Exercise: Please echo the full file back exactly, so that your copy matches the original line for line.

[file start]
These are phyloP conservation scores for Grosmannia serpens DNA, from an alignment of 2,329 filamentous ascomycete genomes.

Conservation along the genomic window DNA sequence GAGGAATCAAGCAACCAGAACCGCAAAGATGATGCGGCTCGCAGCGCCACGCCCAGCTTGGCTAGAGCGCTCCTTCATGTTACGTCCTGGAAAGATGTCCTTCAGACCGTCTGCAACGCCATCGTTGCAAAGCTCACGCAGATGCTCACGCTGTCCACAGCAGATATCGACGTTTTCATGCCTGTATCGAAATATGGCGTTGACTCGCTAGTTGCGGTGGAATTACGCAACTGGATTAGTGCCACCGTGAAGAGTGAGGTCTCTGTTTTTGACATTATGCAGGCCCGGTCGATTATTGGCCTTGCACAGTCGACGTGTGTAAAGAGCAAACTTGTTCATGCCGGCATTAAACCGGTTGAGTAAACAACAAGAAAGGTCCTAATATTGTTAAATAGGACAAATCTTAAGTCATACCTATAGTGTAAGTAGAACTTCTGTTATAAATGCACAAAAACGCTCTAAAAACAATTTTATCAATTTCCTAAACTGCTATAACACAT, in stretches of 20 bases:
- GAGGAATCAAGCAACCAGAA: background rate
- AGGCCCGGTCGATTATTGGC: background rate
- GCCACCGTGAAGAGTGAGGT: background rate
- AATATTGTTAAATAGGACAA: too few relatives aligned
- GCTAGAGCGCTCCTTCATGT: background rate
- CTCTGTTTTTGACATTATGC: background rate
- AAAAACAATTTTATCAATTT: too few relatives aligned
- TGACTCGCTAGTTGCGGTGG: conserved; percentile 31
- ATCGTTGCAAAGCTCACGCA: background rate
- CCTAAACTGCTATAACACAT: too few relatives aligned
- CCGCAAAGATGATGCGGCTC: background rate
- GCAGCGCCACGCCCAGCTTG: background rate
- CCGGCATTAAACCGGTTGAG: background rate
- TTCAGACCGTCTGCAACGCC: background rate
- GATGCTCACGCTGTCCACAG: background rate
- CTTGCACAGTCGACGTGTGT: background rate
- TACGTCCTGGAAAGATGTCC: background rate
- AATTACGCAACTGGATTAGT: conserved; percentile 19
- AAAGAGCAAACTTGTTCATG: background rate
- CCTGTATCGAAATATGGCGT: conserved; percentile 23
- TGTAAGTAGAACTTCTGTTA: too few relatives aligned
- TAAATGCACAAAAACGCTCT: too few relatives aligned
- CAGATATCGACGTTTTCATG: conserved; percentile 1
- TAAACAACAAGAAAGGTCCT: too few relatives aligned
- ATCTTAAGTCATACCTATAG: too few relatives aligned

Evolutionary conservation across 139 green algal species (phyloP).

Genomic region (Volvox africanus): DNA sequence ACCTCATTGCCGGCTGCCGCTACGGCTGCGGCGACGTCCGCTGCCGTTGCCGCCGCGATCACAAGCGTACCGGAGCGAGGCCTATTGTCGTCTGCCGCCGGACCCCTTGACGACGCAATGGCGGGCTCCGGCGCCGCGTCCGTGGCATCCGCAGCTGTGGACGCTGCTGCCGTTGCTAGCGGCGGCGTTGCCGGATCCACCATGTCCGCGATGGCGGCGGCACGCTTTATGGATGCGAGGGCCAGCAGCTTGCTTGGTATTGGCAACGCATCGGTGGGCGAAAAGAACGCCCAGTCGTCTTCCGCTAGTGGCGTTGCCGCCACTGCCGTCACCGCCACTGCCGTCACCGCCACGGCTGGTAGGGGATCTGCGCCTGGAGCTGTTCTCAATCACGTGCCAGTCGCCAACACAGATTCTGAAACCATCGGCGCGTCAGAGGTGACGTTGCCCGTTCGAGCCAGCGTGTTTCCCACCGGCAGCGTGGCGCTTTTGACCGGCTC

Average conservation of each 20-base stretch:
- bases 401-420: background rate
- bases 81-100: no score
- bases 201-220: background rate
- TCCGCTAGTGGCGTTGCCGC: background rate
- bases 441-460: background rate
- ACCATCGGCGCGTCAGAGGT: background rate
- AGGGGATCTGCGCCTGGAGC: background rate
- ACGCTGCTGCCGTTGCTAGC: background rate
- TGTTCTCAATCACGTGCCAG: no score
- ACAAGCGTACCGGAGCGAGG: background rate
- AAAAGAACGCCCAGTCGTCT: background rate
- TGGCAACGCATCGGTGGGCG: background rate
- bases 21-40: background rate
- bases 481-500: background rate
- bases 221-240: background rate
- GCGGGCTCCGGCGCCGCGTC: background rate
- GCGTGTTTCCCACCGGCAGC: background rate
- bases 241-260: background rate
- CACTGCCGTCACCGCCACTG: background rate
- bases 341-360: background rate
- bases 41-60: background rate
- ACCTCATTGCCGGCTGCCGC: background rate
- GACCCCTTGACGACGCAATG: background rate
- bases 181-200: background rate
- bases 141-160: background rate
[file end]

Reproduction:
These are phyloP conservation scores for Grosmannia serpens DNA, from an alignment of 2,329 filamentous ascomycete genomes.

Conservation along the genomic window DNA sequence GAGGAATCAAGCAACCAGAACCGCAAAGATGATGCGGCTCGCAGCGCCACGCCCAGCTTGGCTAGAGCGCTCCTTCATGTTACGTCCTGGAAAGATGTCCTTCAGACCGTCTGCAACGCCATCGTTGCAAAGCTCACGCAGATGCTCACGCTGTCCACAGCAGATATCGACGTTTTCATGCCTGTATCGAAATATGGCGTTGACTCGCTAGTTGCGGTGGAATTACGCAACTGGATTAGTGCCACCGTGAAGAGTGAGGTCTCTGTTTTTGACATTATGCAGGCCCGGTCGATTATTGGCCTTGCACAGTCGACGTGTGTAAAGAGCAAACTTGTTCATGCCGGCATTAAACCGGTTGAGTAAACAACAAGAAAGGTCCTAATATTGTTAAATAGGACAAATCTTAAGTCATACCTATAGTGTAAGTAGAACTTCTGTTATAAATGCACAAAAACGCTCTAAAAACAATTTTATCAATTTCCTAAACTGCTATAACACAT, in stretches of 20 bases:
- GAGGAATCAAGCAACCAGAA: background rate
- AGGCCCGGTCGATTATTGGC: background rate
- GCCACCGTGAAGAGTGAGGT: background rate
- AATATTGTTAAATAGGACAA: too few relatives aligned
- GCTAGAGCGCTCCTTCATGT: background rate
- CTCTGTTTTTGACATTATGC: background rate
- AAAAACAATTTTATCAATTT: too few relatives aligned
- TGACTCGCTAGTTGCGGTGG: conserved; percentile 31
- ATCGTTGCAAAGCTCACGCA: background rate
- CCTAAACTGCTATAACACAT: too few relatives aligned
- CCGCAAAGATGATGCGGCTC: background rate
- GCAGCGCCACGCCCAGCTTG: background rate
- CCGGCATTAAACCGGTTGAG: background rate
- TTCAGACCGTCTGCAACGCC: background rate
- GATGCTCACGCTGTCCACAG: background rate
- CTTGCACAGTCGACGTGTGT: background rate
- TACGTCCTGGAAAGATGTCC: background rate
- AATTACGCAACTGGATTAGT: conserved; percentile 19
- AAAGAGCAAACTTGTTCATG: background rate
- CCTGTATCGAAATATGGCGT: conserved; percentile 23
- TGTAAGTAGAACTTCTGTTA: too few relatives aligned
- TAAATGCACAAAAACGCTCT: too few relatives aligned
- CAGATATCGACGTTTTCATG: conserved; percentile 1
- TAAACAACAAGAAAGGTCCT: too few relatives aligned
- ATCTTAAGTCATACCTATAG: too few relatives aligned

Evolutionary conservation across 139 green algal species (phyloP).

Genomic region (Volvox africanus): DNA sequence ACCTCATTGCCGGCTGCCGCTACGGCTGCGGCGACGTCCGCTGCCGTTGCCGCCGCGATCACAAGCGTACCGGAGCGAGGCCTATTGTCGTCTGCCGCCGGACCCCTTGACGACGCAATGGCGGGCTCCGGCGCCGCGTCCGTGGCATCCGCAGCTGTGGACGCTGCTGCCGTTGCTAGCGGCGGCGTTGCCGGATCCACCATGTCCGCGATGGCGGCGGCACGCTTTATGGATGCGAGGGCCAGCAGCTTGCTTGGTATTGGCAACGCATCGGTGGGCGAAAAGAACGCCCAGTCGTCTTCCGCTAGTGGCGTTGCCGCCACTGCCGTCACCGCCACTGCCGTCACCGCCACGGCTGGTAGGGGATCTGCGCCTGGAGCTGTTCTCAATCACGTGCCAGTCGCCAACACAGATTCTGAAACCATCGGCGCGTCAGAGGTGACGTTGCCCGTTCGAGCCAGCGTGTTTCCCACCGGCAGCGTGGCGCTTTTGACCGGCTC

Average conservation of each 20-base stretch:
- bases 401-420: background rate
- bases 81-100: no score
- bases 201-220: background rate
- TCCGCTAGTGGCGTTGCCGC: background rate
- bases 441-460: background rate
- ACCATCGGCGCGTCAGAGGT: background rate
- AGGGGATCTGCGCCTGGAGC: background rate
- ACGCTGCTGCCGTTGCTAGC: background rate
- TGTTCTCAATCACGTGCCAG: no score
- ACAAGCGTACCGGAGCGAGG: background rate
- AAAAGAACGCCCAGTCGTCT: background rate
- TGGCAACGCATCGGTGGGCG: background rate
- bases 21-40: background rate
- bases 481-500: background rate
- bases 221-240: background rate
- GCGGGCTCCGGCGCCGCGTC: background rate
- GCGTGTTTCCCACCGGCAGC: background rate
- bases 241-260: background rate
- CACTGCCGTCACCGCCACTG: background rate
- bases 341-360: background rate
- bases 41-60: background rate
- ACCTCATTGCCGGCTGCCGC: background rate
- GACCCCTTGACGACGCAATG: background rate
- bases 181-200: background rate
- bases 141-160: background rate